Those days are gone now. Today's generation, just jumping on board the system, can expect to have no state pension by the time they retire. They can expect to see health care fully privatised before they reach retirement. Indeed, even if they are able to afford to pay into a private pension, they can expect to see the value of it well below the value their parents and grandparents enjoyed as they will be paying into a contracting economy giving ever smaller returns on investments (not to mention the fact that, in terms of their state pension contributions, these are being used to pay for today's pensioners).

This government, and other governments around the Western world, have been busily "printing" money (or the functional equivalent to "printing") like there is no tomorrow in order to keep asset prices (in particular, real estate) at their current insane levels. Just stop and think about the implications of this for a minute. To help you do that, I want to paint an entirely typical anecdote for you involving one of today's pensioners. This person is one of that post war generation I was talking about, above. He started work in the mid-fifties. He steadily worked his way up to a middling position in his industry, got married and bought a decent detached house commensurate with his economic position. His mortgage was low enough that he could afford to pay into his private pension regularly which was, of course, performing very well as the economy was heading perpetually north. All of this on just the one primary wage coming into his family.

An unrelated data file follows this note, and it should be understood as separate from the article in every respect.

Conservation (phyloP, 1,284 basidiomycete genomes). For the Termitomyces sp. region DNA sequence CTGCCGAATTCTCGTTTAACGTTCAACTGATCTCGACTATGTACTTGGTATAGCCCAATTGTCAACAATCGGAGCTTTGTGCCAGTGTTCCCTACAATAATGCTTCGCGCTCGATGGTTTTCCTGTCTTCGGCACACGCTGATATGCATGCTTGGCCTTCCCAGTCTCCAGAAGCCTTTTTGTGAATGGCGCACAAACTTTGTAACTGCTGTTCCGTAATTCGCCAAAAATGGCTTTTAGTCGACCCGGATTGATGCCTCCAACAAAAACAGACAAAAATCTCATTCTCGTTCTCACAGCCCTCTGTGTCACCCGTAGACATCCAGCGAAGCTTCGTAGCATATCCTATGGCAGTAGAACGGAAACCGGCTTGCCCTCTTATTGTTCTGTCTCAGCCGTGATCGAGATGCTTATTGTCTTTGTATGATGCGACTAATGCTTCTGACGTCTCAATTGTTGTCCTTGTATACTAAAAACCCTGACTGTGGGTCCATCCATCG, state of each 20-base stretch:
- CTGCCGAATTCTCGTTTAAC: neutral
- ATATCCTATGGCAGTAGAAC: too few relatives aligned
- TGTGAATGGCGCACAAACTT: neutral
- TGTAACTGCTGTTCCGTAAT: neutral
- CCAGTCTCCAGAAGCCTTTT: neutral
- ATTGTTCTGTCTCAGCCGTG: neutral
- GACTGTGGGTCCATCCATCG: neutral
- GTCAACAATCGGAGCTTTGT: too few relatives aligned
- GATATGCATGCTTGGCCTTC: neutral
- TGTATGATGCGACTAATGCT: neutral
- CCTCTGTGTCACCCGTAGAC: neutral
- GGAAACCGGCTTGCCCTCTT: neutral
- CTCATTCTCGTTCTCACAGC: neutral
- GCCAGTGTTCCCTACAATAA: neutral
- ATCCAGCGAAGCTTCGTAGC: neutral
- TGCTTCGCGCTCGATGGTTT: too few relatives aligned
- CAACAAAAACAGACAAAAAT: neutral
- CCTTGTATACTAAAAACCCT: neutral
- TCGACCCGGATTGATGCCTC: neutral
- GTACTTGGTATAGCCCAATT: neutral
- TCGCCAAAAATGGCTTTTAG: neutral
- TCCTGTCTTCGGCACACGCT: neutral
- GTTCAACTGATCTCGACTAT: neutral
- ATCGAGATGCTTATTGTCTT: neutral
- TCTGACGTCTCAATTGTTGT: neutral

During this time, ever more credit was being lent into existence, inflating the money supply. This credit chased assets in the economy looking for a home that would give a good return on investment. In the fifties and sixties, this would have been in any number of sectors. However, since the mid seventies, much of the primary wealth-generating industries in this country (indeed across the western world) have since moved to developing countries. Nevertheless, money continued to be lent into the economy. This led to that money being diverted into largely a single asset class. Namely, property. Ever since then, an asset class that was already steadily rising in value began to take off. And so we now find ourselves in the position of insanely high house prices. These prices have not risen due to a massive rise in demand (though there has been some of course). They have not risen due to a sudden collapse of supply (though, there is, of course, some shortages). No, the major reason house prices have risen so much is due to a wall of credit chasing them. Indeed, one could argue that we have already had rampant inflation in the Western world for the last twenty to thirty years. It's just that it has expressed itself in inflationary driven price rises in just the one sector and so has not been recognised for what it is.